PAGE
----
It’s been 12 weeks since I broke my tibia, fibula, and calcaneus. (Basically I broke 3 parts of my lower leg/ankle). It all started when I was building up to a one-rep max when upon coming up from the bottom of the squat, my shoulders shrugged up, trapping my pony tail under the bar. When the bar slid down my back with 250#, it whipped me back down and I didn’t have a chance to get away from the bar. I sat up in shock to realize my foot was dislocated and I couldn’t stand on my other foot. Disaster! Panic set in and I started to think about everything I would be missing from training, including the “hard work” I had done with my nutrition to create the physique I desired. My training and nutrition plan was now over.
But was it really? Not entirely. What most athletes don’t realize is that there are very important roles that nutrition plays during an athlete’s recovery process. Although my back squatting days were put on hold for a while, I could still focus on nutrition and eventually get back to physical movement and what I loved. For the sake of this post, we are going to focus on the nutrition piece.
The immediate prescription for sport’s injuries is typically the RICE method (rest, ice, compression and elevation). Sadly, doctors and PTs often overlook the importance of nutrition during the recovery process. How many of you remember a doctor talking to you about how much protein to eat during your last surgery or ankle sprain? Probably not. Your caloric and macronutrient intake is not only crucial during the acute phases of early recovery but also later during the rehabilitation process.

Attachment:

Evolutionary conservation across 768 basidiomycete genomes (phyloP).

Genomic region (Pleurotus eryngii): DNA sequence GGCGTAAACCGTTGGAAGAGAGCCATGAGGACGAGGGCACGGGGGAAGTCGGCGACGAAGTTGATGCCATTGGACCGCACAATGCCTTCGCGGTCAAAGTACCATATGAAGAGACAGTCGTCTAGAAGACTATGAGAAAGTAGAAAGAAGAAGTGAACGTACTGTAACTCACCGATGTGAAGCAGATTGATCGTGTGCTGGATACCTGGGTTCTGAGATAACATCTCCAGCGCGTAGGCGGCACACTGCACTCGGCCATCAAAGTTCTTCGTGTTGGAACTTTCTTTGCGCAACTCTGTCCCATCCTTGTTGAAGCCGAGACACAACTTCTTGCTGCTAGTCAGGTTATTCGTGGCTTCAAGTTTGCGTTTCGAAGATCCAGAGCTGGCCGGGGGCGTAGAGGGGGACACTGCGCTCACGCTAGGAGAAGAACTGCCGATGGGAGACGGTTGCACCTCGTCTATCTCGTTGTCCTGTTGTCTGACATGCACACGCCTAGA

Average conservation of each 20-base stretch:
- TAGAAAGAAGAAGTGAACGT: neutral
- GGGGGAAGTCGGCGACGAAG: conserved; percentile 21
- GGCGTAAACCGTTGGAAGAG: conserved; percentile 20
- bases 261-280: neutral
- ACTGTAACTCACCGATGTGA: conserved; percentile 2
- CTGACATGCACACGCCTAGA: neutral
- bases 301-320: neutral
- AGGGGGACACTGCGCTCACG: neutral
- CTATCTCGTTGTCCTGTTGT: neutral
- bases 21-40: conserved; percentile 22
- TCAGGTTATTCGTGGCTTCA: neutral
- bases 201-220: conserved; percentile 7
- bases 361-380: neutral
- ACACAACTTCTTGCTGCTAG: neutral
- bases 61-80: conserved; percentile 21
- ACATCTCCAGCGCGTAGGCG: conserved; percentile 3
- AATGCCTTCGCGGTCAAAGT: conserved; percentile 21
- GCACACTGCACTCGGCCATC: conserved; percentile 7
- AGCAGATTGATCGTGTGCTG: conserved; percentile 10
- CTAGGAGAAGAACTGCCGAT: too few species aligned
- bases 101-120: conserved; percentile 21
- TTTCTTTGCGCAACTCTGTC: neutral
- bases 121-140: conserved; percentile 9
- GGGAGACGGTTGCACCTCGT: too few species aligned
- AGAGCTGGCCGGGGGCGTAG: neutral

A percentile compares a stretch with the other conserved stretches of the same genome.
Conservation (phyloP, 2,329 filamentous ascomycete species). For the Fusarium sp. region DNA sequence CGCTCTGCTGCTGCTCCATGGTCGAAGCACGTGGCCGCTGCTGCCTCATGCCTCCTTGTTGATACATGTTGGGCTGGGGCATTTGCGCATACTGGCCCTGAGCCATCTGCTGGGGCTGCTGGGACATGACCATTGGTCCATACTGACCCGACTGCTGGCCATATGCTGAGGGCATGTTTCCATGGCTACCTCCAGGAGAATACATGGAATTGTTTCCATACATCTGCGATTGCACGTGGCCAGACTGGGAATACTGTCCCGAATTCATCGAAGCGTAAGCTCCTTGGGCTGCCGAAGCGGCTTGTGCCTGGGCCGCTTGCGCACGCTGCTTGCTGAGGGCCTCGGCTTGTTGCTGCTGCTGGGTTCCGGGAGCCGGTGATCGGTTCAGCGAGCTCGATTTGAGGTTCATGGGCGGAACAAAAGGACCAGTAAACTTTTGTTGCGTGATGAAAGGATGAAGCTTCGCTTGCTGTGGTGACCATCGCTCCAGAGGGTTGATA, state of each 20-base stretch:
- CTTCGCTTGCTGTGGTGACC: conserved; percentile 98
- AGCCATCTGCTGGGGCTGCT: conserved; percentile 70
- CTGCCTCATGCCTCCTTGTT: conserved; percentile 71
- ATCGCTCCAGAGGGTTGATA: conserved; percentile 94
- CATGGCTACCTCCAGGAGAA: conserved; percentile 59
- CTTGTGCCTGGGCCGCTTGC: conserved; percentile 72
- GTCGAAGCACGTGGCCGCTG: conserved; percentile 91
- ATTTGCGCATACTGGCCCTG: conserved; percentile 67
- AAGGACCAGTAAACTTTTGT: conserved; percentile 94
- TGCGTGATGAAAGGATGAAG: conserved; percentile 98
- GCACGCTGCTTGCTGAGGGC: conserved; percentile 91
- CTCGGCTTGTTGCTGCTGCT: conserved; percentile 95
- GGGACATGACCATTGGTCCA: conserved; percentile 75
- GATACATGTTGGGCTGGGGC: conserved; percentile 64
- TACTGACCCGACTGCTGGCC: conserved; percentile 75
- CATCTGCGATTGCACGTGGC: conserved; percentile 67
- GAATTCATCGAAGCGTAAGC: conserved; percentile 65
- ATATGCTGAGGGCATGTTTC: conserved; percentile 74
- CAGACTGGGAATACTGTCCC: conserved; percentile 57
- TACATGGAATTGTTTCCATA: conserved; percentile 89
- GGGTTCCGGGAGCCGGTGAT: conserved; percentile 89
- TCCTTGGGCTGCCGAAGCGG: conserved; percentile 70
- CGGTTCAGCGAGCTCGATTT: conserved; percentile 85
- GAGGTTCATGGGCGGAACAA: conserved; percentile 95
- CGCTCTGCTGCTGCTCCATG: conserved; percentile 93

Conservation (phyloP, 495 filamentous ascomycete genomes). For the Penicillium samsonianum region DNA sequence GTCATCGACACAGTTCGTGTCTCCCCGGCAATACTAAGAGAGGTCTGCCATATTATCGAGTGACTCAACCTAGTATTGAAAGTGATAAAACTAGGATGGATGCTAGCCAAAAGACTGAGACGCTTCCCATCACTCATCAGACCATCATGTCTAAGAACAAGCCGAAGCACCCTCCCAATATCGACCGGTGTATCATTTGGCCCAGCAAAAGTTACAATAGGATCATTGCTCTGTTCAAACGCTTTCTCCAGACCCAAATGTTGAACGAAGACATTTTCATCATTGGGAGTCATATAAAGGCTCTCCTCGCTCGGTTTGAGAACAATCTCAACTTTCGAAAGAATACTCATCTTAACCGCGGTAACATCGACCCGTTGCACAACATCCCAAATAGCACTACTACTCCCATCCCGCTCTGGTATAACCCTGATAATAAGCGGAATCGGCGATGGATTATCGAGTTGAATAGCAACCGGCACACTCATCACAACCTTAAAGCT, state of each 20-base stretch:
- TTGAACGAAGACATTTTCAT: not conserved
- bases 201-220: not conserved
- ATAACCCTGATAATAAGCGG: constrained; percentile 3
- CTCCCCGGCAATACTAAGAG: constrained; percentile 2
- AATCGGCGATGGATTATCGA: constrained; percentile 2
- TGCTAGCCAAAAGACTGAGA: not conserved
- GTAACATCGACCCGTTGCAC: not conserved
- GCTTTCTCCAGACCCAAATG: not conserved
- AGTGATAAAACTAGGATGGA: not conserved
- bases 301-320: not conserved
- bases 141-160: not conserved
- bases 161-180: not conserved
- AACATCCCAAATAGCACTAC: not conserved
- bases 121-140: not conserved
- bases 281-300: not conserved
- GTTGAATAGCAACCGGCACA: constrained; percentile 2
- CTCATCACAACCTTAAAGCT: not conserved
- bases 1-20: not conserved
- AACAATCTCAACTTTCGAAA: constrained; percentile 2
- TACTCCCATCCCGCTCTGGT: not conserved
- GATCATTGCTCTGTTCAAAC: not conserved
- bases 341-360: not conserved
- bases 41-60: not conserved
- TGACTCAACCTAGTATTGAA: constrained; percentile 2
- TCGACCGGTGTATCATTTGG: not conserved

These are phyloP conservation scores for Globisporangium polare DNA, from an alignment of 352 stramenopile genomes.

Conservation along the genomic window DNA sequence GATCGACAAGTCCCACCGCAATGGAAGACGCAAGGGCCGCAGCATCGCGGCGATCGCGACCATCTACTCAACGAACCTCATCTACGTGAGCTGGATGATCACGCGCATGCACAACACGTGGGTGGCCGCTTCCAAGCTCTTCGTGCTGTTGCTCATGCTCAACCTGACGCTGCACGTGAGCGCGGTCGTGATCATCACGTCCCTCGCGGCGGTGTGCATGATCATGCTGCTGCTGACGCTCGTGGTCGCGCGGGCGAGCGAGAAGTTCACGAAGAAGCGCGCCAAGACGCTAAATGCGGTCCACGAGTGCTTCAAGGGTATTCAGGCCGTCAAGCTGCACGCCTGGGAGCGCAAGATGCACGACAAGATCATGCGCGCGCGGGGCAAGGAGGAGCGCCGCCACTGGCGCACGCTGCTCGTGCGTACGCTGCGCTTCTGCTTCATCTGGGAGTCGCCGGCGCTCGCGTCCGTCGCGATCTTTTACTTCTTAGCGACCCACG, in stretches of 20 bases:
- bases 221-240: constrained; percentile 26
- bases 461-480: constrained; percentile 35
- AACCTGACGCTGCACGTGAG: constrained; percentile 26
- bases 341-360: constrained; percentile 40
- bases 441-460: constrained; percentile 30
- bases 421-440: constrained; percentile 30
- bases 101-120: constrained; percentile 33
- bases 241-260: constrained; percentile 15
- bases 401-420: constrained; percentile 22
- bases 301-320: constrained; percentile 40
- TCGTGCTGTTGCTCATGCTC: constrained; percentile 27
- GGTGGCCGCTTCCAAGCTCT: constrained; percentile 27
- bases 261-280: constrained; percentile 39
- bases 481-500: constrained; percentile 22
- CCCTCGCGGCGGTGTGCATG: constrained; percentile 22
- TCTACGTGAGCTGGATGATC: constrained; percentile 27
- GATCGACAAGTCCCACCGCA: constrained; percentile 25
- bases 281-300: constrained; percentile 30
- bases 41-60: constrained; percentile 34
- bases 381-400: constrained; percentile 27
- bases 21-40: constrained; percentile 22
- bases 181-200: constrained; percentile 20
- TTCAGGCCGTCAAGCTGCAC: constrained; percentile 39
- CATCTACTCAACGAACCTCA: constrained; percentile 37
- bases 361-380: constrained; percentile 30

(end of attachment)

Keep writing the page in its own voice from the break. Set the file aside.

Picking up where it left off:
Although most of think of our injuries as a big disaster or disarray of pain and discomfort, there is actually a very specific process in which your body goes through stages of an injury for soft tissue. We start at stage 1, inflammation, where our body has been deprived of oxygen and nutrient-rich blood flow. Between these two along with the actual damage suffered, our cells die and our body attempts to clear out the dead cells. You may experience pain, swelling and redness, all a part of the functional process. Although pain is annoying, it’s necessary for repair. The next stage is the proliferative phase whereby inflammation subsides (damaged tissue is mostly removed) and restoration begins. After that, the remodeling phase concludes (21 days to 2 years) where the scar tissue formed in the prior phase is shifted to much stronger collagen and laid down in it’s place. Although the new tissue is likely to be 100% normal, often times it can become 80% as strong as uninjured tissue. A similar process takes place for bone healing when compared to soft tissue healing.
Now onto the good stuff. If you’ve worked with me, you’ve heard me talk about increased activity results in greater energy needs (more exercise = more calories). And yet, some folks intentionally under-eat, perhaps to lose body weight or by accident because they are ill or injured. Under-eating can lead to an increased chance of stress fractures, ligament injuries, and so on. Because of these instances, we can deduce that not eating enough, even in a healthy elite athlete, can lead to injury. Likely during an injury, physical activity is reduced which probably leads to a lowered appetite. If you are living your life off of hunger only, you WILL be under-eating! This leads to less mass, poor healing, and slow progress. Who wants to stay injured and out of the game longer? Surely, not me!